Monday, April 26, 2010

“Pump and Dump” by Government on GM Stock?

For those not familiar with the stock market, “pump and dump” is the illegal activity of overstating the value of a stock to encourage unsuspecting buyers to buy the stock and thereby drive up the price. Those giving out the misinformation on the stock (pumping) then suddenly sell (dump) all of their stock which they had previously acquired at much lower prices and make a large albeit illegal profit.

You must not own a TV set if you haven’t seen the recent new commercial by General Motors starring Ed Whitacre, the CEO and Chairman of the Board. He is strutting through a GM plant and bragging about how GM just repaid a $5 billion government loan 5 years early. This advertisement began the very day the “repayment” was made and the press release was issued. This was no coincidence and it was very well coordinated.

All of the media, TV cable and network, and print jumped on this and spread the word that General Motors was doing a lot better than expected and the taxpayers’ $50B investment in GM would not only be repaid soon but with a big profit.

The fact is that we taxpayers got back none of the money we gave GM. The $5 Billion that Ed Whitacre said GM paid back early was already in the U.S. Treasury’s possession in an escrow account. It was simply moved from one column on the Treasury’s books to another. At best, one could say that GM used one source of TARP funds to repay another. This was reported to Congress last week in a TARP audit by its inspector general, Neil Barofsky. Strangely enough, the conventional media has ignored this. The way I found out about it was from an article in my trade journal, Automotive News. This article cited a letter written to Treasury Secretary Tim Geithner, from Senator Charles Grassley of the finance committee.

Also, remember that our government loaned GM $50B, not $5B. When GM went bankrupt and could not repay anything, the government took majority ownership (61%) and converted the loan into worthless stock. You probably know that debt holders (bond holders) are in a much safer position than equity owners (stockholders). For Ed Whitacre to brag about repaying a $5B loan 5 years early that was really a $50B loan is patently absurd. But wait, there’s even more.

Now here’s the “smoking gun” for “pump and dump”. General Motors will be coming out very shortly with a stock offering to the public, an IPO. The only way that the taxpayers can really be paid back is if our government sells their stock in GM for a lot more than they paid for it. The only way they can sell stock is if the stock buyers believe GM can recover and begin to make a profit. Now do you get it? Using “smoke and mirrors”, Ed Whitacre and our politicians whose reelection depends on the survival of GM are trying to raise public opinion about the viability of GM so that they can drive up the price of the stock offered.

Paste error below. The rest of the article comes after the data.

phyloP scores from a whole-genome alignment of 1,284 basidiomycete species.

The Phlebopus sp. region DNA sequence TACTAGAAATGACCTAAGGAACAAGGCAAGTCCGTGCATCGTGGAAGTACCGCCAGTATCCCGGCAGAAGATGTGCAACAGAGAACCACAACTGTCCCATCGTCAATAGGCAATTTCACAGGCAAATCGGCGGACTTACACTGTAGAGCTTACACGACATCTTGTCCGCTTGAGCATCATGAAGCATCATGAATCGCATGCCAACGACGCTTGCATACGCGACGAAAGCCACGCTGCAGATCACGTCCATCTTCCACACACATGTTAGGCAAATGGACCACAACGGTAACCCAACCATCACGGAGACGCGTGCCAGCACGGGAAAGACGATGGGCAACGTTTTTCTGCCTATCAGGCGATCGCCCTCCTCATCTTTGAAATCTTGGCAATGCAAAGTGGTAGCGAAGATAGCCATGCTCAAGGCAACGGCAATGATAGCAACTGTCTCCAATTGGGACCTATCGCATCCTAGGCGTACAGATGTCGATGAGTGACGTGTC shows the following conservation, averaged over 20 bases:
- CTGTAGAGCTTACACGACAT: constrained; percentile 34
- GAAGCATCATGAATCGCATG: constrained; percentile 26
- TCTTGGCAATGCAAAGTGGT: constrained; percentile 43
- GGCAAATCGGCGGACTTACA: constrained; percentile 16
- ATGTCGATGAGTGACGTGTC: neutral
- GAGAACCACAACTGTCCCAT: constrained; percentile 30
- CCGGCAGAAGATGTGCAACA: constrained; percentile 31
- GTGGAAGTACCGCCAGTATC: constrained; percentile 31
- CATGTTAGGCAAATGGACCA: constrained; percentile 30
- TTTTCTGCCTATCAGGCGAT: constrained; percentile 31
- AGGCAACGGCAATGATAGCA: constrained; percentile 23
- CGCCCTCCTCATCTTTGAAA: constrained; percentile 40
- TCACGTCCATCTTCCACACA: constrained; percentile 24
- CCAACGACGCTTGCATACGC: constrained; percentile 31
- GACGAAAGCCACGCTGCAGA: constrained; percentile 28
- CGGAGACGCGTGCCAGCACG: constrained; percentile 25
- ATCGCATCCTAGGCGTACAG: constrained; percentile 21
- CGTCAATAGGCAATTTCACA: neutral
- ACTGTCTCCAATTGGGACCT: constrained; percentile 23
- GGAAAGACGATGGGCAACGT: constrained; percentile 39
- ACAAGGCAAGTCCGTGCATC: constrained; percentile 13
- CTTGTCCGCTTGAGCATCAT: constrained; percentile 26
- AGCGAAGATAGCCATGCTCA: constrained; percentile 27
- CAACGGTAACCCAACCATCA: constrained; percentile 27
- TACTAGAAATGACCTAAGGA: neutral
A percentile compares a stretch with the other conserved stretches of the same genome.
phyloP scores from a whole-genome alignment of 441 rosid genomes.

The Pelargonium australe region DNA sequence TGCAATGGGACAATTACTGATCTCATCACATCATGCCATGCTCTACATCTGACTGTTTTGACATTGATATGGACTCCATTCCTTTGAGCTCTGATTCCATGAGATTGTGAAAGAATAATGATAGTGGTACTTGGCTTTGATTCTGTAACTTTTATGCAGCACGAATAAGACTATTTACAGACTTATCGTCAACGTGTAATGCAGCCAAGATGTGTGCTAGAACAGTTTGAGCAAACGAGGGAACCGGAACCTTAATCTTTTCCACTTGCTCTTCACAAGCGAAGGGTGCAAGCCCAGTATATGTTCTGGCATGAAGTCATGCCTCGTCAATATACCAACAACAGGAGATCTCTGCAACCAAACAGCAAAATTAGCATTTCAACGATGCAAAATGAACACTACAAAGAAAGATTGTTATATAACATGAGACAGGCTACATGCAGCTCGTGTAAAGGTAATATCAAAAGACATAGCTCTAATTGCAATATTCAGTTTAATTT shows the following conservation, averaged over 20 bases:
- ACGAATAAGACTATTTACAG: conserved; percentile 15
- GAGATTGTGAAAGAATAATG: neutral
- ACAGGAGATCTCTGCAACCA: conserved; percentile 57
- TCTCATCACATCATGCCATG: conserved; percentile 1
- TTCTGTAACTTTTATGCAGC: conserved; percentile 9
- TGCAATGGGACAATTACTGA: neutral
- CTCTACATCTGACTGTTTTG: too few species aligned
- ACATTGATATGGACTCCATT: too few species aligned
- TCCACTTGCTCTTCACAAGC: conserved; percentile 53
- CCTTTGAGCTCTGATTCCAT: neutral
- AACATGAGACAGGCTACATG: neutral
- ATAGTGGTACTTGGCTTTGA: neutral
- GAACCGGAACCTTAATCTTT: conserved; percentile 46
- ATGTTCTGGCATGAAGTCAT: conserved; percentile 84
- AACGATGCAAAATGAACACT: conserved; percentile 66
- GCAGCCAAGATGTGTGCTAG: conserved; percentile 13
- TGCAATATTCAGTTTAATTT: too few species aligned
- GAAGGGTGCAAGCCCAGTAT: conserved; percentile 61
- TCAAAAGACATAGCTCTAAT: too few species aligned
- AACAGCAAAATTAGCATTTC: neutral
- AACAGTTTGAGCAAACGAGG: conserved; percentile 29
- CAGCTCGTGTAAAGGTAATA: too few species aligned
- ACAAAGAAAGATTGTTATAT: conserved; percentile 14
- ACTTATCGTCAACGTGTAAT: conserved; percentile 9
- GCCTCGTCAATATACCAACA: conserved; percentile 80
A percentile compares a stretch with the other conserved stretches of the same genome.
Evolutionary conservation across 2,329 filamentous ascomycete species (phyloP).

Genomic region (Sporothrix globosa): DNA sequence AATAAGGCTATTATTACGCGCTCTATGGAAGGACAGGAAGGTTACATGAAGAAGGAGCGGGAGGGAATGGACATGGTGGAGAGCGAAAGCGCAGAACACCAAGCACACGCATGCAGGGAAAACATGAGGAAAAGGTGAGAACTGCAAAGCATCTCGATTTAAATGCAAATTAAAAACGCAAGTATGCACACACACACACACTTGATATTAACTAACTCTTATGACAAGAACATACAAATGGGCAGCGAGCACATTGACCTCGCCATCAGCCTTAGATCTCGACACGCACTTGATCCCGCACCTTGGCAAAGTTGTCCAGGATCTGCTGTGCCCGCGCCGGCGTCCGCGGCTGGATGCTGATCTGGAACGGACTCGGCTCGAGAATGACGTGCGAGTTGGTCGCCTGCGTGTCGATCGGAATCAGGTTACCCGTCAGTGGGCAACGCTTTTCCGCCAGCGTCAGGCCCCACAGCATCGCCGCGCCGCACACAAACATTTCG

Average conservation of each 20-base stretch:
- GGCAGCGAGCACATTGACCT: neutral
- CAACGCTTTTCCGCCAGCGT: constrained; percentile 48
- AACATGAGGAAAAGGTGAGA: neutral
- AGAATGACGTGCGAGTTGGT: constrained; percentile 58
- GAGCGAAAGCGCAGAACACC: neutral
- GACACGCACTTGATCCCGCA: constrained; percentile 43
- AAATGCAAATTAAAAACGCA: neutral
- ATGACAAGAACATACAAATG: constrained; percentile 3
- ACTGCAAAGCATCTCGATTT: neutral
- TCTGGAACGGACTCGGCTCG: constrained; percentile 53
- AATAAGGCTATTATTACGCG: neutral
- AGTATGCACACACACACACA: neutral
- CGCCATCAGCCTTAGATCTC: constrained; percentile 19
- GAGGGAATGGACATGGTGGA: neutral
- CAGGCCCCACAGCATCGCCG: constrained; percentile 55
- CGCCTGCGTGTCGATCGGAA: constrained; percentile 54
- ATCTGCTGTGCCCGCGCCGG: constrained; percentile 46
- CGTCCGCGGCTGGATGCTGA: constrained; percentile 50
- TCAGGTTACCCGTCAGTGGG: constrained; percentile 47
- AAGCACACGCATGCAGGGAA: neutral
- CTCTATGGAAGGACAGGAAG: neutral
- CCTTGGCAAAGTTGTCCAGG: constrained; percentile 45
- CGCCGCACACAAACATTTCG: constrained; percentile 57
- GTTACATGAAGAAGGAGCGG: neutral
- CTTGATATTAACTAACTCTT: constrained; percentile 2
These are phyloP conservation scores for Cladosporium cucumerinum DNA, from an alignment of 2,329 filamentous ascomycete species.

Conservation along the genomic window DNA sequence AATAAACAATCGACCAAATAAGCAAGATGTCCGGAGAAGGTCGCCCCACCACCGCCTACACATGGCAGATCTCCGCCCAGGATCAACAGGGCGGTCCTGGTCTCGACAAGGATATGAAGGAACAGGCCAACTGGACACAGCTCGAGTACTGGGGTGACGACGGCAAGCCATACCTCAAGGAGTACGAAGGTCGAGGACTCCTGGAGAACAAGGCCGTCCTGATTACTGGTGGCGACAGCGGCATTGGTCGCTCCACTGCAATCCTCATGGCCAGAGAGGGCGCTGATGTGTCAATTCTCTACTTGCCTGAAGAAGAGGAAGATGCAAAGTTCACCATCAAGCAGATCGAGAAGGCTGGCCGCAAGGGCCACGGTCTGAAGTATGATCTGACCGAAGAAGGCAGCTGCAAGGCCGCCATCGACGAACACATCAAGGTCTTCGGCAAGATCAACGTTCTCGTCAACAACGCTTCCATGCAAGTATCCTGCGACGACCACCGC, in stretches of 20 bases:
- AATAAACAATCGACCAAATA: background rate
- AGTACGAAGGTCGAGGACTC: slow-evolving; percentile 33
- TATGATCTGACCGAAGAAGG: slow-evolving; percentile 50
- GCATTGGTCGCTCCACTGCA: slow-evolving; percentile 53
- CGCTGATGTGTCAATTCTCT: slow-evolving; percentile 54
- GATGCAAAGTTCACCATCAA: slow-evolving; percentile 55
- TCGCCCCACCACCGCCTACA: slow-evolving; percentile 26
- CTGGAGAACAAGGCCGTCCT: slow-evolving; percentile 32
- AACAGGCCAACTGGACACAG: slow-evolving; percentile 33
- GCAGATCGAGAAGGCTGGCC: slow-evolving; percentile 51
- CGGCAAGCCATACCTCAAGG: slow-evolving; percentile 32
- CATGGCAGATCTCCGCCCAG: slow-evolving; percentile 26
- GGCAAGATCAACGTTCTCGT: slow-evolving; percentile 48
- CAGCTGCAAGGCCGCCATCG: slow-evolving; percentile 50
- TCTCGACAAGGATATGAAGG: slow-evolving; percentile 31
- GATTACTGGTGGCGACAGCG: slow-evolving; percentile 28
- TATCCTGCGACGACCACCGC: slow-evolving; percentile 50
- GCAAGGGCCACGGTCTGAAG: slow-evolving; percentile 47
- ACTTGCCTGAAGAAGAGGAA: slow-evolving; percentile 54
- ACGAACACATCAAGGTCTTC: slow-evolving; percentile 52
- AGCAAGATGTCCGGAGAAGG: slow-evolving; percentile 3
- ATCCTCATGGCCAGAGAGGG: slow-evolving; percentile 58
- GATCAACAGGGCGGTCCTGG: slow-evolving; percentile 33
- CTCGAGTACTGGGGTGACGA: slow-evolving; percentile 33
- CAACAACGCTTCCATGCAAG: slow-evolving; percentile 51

I hope the government doesn’t sic the SEC on me like they did Goldman Sachs because I’m going to short GM stock if the government sells it for, or above, the IPO price. In my opinion GM has little chance of being profitable in its present form anytime soon. Almost all of their improvements have come from laying off workers, closing plants, and other radical cost cuts, not from car profits. They have shown sales increases but most of those are to large rental and leasing fleets like Hertz and Avis that buy cars dirt cheap. GM does this even though they don’t make a profit so that they don’t have to close more plants and to make their numbers look better. The fleets then dump the cars back on the used car market which drives down the resale value of GM cars and trucks. This has the net effect of raising the cost of GM cars and trucks to GM owners because their trade-ins are worth much less.

It’s bad enough that Ford, Honda, Toyota and other manufacturers have to compete with the US government, but now the government isn’t even playing fair. The bottom line is that it’s the marketplace that decides which manufacturers will succeed, not the government. The American buyer will buy those products that have the best value, the ratio of price to quality. If GM, Chrysler, and our politicians don’t like those rules, they should get out of the car business.

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